Continuing the education of stegzy Gnomepants
Mrs Moran was already an old lady when she became my form teacher in first year Juniors. Her year began with a “show and tell” of what we had got up to since the school closed for the summer. My summer had been fairly uneventful so I gave an hour long lecture about how I’d gone on a ghost hunt with my mum and dad. This involved me describing the places I’d “visited” and what we had done to “investigate” the haunting. It was all totally made up but I had a captivated audience so I couldn’t help myself. In the end my summer sounded a lot more exciting than Jane Cunningham’s visit to Portugal and Stephanie Wilson’s birthday party. Of course this lecture singled me out as being a bit “unusual” (X-Files was yet to be invented) and would set me up for the several years of teasing and bullying that followed. My own fault really, but hey I wouldn’t be me with out it.
Mrs Moran’s class also involved the division of boys and girls so that the girls could learn Scottish dancing and the boys would play football and make “Boy’s Town”, a model town made of bits and bobs of used household objects. On the several occasions I’d “forgotten” my football kit I had to take part in Scottish Dancing which I enjoyed immensely. Boys down consisted of firestations, schools, shops, houses and what not. Not wanting to be forgotten, in my own imitable way I constructed a large skyscraper out of a multibox of KP Crisps with a glass elevator a la Towering Inferno crafted from a used bottle of Fairy Liquid. I really wasn’t doing myself any favours.
My natural scruffiness was also starting to emerge which added more layers to the evil little shits that were my class mates and like a tiny snowball rolled down a hill the teasing and spitefulness was starting to grow. In a misguided attempt to placate rising tensions Mrs Moran picked me to be one of the prefects. Unfortunately this only inflammed the wounds, kind of like dipping your freshly cut hand into a bowl of raw sewage.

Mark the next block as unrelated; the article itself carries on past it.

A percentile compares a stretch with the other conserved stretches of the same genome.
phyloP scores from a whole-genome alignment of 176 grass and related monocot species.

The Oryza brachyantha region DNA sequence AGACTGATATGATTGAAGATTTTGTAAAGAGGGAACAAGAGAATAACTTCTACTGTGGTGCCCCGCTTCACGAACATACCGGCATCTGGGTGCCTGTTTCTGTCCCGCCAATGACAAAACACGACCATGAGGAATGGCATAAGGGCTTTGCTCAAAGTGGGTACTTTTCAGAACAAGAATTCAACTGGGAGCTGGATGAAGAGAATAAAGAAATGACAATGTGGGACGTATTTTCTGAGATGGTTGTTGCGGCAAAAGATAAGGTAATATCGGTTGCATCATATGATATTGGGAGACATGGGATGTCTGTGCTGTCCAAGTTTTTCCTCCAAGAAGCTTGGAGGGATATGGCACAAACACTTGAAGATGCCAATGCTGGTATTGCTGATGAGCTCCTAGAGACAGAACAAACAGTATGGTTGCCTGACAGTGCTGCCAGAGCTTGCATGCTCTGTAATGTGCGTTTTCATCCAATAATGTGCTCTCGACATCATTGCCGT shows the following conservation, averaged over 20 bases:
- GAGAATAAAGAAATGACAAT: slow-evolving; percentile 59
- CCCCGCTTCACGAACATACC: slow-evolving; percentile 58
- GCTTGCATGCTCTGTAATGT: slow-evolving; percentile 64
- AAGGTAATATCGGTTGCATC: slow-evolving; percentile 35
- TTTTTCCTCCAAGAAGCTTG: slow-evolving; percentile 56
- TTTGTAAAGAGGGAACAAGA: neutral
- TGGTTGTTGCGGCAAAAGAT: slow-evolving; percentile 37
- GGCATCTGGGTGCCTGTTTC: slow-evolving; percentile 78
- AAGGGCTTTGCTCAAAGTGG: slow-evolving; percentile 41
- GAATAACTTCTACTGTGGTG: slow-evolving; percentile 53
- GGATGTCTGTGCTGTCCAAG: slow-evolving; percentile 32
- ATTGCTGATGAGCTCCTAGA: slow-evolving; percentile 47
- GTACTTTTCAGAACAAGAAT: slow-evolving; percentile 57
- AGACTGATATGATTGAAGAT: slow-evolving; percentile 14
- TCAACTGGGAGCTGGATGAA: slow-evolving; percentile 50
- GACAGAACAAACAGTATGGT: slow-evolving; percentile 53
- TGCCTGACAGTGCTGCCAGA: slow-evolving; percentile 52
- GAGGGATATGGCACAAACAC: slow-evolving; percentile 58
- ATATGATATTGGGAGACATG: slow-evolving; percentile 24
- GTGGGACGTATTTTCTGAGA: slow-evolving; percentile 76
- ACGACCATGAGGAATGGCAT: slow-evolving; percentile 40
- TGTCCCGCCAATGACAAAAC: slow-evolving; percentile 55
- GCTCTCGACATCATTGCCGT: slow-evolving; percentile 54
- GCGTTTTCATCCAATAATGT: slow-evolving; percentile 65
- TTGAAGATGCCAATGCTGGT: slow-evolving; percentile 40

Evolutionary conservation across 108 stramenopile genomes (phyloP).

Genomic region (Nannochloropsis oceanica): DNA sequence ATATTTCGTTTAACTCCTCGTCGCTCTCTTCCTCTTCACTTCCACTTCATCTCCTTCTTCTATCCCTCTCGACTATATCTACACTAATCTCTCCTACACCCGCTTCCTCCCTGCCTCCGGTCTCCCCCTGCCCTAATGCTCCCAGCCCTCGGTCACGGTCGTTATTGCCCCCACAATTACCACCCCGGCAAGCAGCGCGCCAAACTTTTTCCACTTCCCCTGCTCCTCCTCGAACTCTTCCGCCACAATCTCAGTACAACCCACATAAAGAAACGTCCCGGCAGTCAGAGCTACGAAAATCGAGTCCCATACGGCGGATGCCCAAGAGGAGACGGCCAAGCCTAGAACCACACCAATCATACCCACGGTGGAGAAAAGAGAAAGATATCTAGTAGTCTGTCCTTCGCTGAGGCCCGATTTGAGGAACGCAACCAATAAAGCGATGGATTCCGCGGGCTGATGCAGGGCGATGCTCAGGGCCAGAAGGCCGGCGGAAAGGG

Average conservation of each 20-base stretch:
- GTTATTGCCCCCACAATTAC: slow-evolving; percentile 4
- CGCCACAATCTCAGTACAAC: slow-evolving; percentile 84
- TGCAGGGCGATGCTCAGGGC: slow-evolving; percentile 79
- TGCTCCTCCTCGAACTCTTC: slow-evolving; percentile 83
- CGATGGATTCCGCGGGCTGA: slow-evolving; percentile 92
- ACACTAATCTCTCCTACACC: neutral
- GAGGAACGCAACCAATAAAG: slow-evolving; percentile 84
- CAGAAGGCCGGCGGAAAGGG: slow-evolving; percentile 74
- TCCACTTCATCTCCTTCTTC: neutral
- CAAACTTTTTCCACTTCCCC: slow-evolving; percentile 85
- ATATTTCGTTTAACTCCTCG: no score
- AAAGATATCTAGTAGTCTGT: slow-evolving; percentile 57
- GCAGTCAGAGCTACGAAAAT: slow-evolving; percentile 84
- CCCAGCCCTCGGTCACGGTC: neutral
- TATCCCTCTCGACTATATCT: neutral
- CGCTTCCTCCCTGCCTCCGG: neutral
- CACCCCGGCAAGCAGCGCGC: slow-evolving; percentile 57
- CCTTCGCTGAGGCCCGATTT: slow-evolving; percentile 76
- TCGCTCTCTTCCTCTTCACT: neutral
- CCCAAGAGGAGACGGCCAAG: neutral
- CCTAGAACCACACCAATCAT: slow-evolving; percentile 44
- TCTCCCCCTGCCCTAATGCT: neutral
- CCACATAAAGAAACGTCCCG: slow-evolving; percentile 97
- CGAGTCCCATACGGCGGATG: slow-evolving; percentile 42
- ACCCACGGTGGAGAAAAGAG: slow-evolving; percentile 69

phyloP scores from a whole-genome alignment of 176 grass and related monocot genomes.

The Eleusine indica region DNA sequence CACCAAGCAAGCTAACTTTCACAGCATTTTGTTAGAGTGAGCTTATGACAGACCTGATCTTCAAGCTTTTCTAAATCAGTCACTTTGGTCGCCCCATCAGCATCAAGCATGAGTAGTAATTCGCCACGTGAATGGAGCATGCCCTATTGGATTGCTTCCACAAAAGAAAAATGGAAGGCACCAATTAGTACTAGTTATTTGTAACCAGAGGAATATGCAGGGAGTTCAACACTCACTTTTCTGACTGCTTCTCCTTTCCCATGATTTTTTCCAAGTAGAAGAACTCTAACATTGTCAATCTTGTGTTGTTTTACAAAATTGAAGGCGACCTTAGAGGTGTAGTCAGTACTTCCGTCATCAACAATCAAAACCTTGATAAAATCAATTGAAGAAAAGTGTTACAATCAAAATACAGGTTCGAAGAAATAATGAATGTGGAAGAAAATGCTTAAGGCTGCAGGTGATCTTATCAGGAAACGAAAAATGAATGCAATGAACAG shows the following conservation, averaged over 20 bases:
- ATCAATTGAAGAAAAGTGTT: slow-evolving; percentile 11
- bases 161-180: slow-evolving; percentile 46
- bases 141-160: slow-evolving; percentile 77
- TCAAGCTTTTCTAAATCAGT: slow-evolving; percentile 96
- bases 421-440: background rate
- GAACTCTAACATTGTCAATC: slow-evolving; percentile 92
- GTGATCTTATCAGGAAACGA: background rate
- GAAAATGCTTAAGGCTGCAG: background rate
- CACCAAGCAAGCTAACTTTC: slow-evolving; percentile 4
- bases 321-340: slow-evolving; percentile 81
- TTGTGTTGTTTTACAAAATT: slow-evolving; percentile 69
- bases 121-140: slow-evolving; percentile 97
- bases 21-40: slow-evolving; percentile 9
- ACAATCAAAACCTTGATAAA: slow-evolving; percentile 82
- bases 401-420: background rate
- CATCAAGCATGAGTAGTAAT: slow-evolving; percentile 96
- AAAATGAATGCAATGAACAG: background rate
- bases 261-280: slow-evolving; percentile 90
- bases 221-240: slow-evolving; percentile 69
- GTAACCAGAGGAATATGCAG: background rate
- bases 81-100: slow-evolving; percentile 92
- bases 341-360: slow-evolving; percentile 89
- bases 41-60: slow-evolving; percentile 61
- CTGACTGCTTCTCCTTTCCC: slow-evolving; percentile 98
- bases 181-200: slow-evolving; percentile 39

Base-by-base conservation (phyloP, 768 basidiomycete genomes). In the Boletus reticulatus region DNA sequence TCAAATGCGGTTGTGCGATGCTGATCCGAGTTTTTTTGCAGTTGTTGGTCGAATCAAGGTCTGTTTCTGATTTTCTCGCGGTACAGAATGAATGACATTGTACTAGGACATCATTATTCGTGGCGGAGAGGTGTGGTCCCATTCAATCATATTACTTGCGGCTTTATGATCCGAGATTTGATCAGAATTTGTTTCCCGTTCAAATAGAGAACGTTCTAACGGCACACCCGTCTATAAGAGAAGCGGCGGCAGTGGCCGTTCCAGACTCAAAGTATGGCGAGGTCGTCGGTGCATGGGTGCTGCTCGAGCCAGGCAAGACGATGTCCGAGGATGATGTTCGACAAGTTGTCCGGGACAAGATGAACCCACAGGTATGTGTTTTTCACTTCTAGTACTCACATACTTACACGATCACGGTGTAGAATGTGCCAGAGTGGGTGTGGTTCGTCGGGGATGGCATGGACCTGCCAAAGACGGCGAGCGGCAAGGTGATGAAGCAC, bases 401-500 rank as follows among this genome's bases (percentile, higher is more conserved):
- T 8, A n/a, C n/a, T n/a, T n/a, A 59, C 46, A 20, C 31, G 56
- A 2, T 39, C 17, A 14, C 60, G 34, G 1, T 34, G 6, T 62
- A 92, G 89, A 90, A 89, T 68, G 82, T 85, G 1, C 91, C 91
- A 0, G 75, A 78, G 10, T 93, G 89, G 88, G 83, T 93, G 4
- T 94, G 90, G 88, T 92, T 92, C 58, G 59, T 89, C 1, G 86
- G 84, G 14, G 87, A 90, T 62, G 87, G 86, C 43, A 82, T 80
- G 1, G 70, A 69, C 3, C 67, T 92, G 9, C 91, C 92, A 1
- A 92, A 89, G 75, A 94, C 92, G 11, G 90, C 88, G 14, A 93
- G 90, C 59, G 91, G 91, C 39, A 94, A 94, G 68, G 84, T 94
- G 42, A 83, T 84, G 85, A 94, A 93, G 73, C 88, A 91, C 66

The proximity of my house to the school (a good 20 minute walk away. Uphill) and the early morning depatures of my mum and dad for work meant that I would often get to school early. This was ok as I would spend time in, Mr Foy, the caretaker’s office which was always nice and warm and recently refurbished. The new headmaster, Mr McBride, had seen to it that his first major project would be to have the nasty horrid toilets refurbished and Mr Foy got a new room. Unfortunately this room would prove to be near fatal to Mr Foy in the future, as I will relate at a more appropriate time.
The year also saw the arrival of the legendary Paul Melvin. Paul was often found to be “down by me nans” (his words) after school, playing football very well and had a partiality for cheese and onion crisps, the artificial flavourings of which caused him to grow flaps of skin in the corners of his lips and give him the worst halitosis you can possibly imagine. I often wonder what happened to Paul. I imagined him to become a top footballer but his lack of publicity means he either became an accountant or is languishing in prison for the great Cheese and Onion Crisp Hiest of 1997. It also saw the arrival of Dominic Smith, a curious child who became a good friend through those turbulent times. His sister Catherine used to fancy me rotten and would show off her rude bits for a pound. Of course I was too naive to notice that she fancied me and when her feelings pointed out I was non-too impressed as girls were icky.
Mrs Morans task, like Mrs Kelly had done the preparations the year before her, was to finally put us through our First Holy Communion. It was a grand affair and a really warm May. The girls wore white dresses, some really lacy and ornate like wedding dresses and the boys wore black trousers, white shirt and a red tie. It was a most solemn occasion especially as we all processed down the “secret” ramp (schools disabled access) to the church with our hands together in prayer. o_0 On reflection the whole thing seems completely bonkers now. Afterwards, for a treat, there was a huge party with all manner of sugary foods, crisps and meat paste sandwiches. By today’s standards the party would probably have been banned by the healthy eating nazi’s and there would have been sticks of cucumber and leaves of lettuce. But no, this was the early 80’s, we were still living off Mrs Beaton and Fanny Craddock recipes, and so a fine tooth decaying feast was laid out for us all.
1981-82 also saw:-
– the construction of the new Sainsbury’s in the village. Something that, at the time, received huge opposition from the village shop keepers claiming that their businesses would suffer and that they could not compete with such a consumer giant. These concerns were poo-pooed and the supermarket constructed on the site of the old village abattoir.
– me getting a Vic20 for christmas, Paul Midgely and Christian Keane getting a ZX81 and David “Daddy is a governor” Griffiths got a shiny new BBC B. It was rumoured that Duncan Nealey had an Apple though I suspect this was of the edible kind.
– Riots in Toxteth, Liverpool. My dad, being in the police, was drafted in to assist only to break his arm in the riot van while shielding his face from an incoming brick.
But worse was on the horizon in the form of the dark, sinister, menopausal cloud of Mrs Slack and seriously, you did not want to get on her wrong side….as I found out to my cost.
To be continued.